LAKELAND, Fla. — The Detroit Tigers entered the 2006 season facing a wide assortment of questions, perhaps chief among them "What were they thinking?" when they picked their new manager.

This year the Tigers have hardly any issues to address in camp, and the answer to their biggest question — Will they get complacent and take a step back? — comes in the form of that once-questioned choice of a skipper.
Jim Leyland, last season's AL Manager of the Year after guiding the Tigers to a 24-game improvement and a World Series appearance, remains the focal point of a club that's favored by many observers to win the rugged AL Central.

"Leyland's the key to everything," third baseman Brandon Inge said. "He's the reason we stay on track. We get focused for games and we prepare for games, and then we go out and have fun. Win, lose or draw, he doesn't care as long as we play hard."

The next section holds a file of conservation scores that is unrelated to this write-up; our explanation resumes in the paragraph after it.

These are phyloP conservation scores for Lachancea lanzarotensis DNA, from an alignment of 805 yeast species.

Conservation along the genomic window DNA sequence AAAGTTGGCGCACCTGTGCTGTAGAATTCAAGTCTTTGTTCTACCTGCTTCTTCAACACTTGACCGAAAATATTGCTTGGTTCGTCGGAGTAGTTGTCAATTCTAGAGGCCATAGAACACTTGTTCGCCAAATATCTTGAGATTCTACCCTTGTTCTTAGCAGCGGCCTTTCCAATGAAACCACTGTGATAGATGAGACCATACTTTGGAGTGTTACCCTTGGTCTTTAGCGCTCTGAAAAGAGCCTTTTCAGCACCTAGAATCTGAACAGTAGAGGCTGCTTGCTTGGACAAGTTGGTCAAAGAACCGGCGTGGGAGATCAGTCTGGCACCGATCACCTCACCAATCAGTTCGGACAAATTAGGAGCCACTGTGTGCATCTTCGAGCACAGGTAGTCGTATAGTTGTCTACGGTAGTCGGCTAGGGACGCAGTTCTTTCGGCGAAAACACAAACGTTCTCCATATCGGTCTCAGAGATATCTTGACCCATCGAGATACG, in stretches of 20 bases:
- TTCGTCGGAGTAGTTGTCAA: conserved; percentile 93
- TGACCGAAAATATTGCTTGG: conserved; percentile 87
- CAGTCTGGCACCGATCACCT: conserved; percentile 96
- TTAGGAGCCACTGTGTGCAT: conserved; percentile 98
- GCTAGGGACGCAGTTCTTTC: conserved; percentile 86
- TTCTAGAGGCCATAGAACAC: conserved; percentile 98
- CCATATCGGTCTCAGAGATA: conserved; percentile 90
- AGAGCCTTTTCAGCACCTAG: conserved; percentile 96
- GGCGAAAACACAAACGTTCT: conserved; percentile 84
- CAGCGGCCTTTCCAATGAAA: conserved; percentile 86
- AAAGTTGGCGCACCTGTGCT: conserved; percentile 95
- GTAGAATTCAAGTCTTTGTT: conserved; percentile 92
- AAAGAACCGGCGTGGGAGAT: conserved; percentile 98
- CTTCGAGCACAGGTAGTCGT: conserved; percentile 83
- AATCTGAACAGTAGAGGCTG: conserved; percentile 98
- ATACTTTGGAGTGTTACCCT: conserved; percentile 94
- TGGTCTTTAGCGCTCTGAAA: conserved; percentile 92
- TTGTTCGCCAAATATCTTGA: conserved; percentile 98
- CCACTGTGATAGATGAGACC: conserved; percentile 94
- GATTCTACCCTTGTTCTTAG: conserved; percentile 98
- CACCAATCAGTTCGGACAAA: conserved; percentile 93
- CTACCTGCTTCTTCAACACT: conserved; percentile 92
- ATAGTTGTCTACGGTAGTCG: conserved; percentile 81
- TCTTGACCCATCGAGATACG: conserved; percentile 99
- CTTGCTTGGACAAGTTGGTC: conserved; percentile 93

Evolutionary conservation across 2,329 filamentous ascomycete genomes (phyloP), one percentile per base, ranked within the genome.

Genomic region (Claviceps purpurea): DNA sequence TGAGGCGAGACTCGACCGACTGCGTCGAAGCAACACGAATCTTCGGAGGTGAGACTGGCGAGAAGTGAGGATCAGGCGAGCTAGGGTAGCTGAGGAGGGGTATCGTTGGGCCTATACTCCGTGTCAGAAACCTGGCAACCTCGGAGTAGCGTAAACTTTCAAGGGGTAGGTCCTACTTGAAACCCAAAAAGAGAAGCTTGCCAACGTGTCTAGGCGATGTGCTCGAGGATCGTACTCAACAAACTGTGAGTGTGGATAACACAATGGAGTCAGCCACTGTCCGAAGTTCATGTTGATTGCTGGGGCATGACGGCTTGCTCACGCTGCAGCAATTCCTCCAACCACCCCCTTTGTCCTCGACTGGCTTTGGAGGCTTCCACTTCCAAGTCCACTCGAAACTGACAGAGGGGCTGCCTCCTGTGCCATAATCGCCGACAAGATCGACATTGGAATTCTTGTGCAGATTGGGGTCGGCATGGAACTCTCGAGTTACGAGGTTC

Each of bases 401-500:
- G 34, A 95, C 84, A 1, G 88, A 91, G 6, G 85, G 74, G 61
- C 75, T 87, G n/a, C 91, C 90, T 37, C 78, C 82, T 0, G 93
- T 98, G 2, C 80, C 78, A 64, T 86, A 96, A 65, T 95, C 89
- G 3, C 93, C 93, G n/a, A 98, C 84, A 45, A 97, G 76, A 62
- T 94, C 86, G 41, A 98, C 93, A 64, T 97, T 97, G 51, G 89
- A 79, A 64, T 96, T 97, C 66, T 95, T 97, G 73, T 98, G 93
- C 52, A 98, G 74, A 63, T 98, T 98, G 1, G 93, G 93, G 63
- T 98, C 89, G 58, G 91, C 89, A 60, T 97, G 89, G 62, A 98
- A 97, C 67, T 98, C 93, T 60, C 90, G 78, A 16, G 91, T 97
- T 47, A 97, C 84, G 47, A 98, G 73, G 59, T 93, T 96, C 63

Leyland's the one players point to when the topic of post-success complacency comes up. He harped on the importance of not resting on last year's laurels, to the point players began parroting the message.

"They're almost telling me that they can't be satisfied with what they did last year, so that's a pretty good sign," said Leyland, who returned to the dugout after a six-year hiatus. "One thing I like about this team is we have a chance to get better. I don't know if that's going to mean more wins or not, but we have some players who have a chance to get better."

Looks like they're off to a good start